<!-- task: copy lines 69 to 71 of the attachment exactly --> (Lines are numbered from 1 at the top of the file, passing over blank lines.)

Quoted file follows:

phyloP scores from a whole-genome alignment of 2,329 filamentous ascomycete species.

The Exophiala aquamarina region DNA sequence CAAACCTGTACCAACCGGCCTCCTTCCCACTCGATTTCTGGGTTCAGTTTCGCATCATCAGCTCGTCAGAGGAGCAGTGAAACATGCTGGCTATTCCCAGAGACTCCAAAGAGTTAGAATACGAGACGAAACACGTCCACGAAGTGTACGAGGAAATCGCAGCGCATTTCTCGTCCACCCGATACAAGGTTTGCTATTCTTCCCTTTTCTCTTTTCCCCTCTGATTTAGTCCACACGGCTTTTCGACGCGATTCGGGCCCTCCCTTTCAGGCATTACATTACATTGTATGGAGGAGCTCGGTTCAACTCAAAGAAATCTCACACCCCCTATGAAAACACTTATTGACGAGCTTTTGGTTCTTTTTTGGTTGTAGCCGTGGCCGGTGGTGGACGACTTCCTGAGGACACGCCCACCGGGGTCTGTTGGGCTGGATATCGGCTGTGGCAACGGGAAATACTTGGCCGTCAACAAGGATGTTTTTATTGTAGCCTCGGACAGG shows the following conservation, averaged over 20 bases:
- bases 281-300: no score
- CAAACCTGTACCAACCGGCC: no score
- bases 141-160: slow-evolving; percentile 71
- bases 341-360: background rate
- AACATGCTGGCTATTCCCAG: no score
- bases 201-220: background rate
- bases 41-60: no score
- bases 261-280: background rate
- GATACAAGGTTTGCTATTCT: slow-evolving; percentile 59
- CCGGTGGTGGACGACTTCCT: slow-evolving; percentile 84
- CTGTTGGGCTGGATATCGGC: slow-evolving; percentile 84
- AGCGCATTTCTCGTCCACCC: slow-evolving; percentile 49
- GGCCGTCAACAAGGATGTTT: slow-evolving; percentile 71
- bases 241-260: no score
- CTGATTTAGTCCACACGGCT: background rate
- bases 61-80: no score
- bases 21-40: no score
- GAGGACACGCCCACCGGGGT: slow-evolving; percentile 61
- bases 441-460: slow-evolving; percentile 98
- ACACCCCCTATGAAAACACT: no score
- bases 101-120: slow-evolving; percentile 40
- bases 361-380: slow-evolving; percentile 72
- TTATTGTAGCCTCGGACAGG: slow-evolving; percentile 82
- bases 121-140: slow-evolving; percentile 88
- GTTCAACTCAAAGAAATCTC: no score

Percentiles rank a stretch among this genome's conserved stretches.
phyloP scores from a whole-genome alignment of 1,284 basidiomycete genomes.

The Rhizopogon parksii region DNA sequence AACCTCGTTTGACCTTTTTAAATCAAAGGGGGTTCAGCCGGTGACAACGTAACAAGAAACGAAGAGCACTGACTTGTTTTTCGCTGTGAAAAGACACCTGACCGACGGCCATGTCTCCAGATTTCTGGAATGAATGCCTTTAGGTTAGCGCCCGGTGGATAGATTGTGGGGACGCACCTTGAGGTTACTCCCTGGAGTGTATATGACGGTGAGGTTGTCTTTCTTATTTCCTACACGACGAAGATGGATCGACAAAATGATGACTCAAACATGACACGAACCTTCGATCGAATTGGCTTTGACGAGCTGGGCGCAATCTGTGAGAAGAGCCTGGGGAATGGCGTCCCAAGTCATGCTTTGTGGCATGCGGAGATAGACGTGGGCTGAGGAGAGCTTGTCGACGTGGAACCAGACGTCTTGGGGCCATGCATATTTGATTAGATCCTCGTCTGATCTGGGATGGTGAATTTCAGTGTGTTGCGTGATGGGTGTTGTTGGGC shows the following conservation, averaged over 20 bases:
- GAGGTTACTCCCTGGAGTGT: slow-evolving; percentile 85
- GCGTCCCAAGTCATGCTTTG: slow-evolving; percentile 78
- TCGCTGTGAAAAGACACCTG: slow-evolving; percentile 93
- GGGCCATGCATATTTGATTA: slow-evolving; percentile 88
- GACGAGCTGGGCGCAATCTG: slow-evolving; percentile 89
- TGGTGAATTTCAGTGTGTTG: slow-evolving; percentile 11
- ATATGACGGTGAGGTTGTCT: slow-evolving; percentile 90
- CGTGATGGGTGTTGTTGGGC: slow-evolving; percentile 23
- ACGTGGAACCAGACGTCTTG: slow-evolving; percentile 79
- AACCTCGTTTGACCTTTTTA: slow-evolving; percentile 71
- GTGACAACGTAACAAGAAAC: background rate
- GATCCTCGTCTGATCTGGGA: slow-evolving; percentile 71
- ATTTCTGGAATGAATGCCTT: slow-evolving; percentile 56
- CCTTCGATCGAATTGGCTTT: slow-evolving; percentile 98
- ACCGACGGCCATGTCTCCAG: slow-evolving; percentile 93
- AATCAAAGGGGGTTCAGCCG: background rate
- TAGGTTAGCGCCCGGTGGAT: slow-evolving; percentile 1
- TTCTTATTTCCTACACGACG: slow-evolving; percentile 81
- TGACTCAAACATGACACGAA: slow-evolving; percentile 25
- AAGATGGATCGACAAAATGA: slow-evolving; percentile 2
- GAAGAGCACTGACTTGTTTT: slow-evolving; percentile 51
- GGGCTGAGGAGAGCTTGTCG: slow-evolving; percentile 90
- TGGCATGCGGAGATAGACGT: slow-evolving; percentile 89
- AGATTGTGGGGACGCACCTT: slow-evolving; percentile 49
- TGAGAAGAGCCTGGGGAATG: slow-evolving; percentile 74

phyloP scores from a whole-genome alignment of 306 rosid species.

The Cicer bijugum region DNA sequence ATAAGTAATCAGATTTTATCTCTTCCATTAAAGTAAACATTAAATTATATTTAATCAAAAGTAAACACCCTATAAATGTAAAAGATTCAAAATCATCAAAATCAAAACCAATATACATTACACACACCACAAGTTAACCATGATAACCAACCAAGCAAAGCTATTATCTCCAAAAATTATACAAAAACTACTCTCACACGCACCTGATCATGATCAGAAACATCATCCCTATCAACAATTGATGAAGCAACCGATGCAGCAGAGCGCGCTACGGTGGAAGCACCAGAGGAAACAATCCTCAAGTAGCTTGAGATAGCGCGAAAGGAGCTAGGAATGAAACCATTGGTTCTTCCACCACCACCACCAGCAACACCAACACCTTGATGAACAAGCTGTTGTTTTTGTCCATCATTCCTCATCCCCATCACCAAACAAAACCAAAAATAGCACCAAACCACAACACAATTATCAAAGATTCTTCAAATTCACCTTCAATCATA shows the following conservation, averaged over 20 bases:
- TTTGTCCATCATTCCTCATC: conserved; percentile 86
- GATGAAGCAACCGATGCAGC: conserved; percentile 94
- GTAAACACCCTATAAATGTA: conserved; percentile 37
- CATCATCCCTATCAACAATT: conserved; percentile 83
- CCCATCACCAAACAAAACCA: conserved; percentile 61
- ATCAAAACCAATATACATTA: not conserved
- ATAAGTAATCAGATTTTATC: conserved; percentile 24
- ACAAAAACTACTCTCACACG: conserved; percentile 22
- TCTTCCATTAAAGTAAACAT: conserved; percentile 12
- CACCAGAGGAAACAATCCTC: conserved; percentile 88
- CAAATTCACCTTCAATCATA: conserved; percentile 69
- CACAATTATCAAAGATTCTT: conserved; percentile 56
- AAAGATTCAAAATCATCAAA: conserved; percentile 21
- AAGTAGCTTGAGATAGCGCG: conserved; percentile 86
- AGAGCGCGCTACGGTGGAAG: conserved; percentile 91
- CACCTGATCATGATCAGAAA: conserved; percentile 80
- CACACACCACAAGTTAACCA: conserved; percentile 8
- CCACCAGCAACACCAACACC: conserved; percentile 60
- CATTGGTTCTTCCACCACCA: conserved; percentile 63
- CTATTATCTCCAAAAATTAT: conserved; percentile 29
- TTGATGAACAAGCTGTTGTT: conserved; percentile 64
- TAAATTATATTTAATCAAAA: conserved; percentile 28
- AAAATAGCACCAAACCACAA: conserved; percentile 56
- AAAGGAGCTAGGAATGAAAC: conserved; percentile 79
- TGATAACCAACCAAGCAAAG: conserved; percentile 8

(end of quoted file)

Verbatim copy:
- CACAATTATCAAAGATTCTT: conserved; percentile 56
- AAAGATTCAAAATCATCAAA: conserved; percentile 21
- AAGTAGCTTGAGATAGCGCG: conserved; percentile 86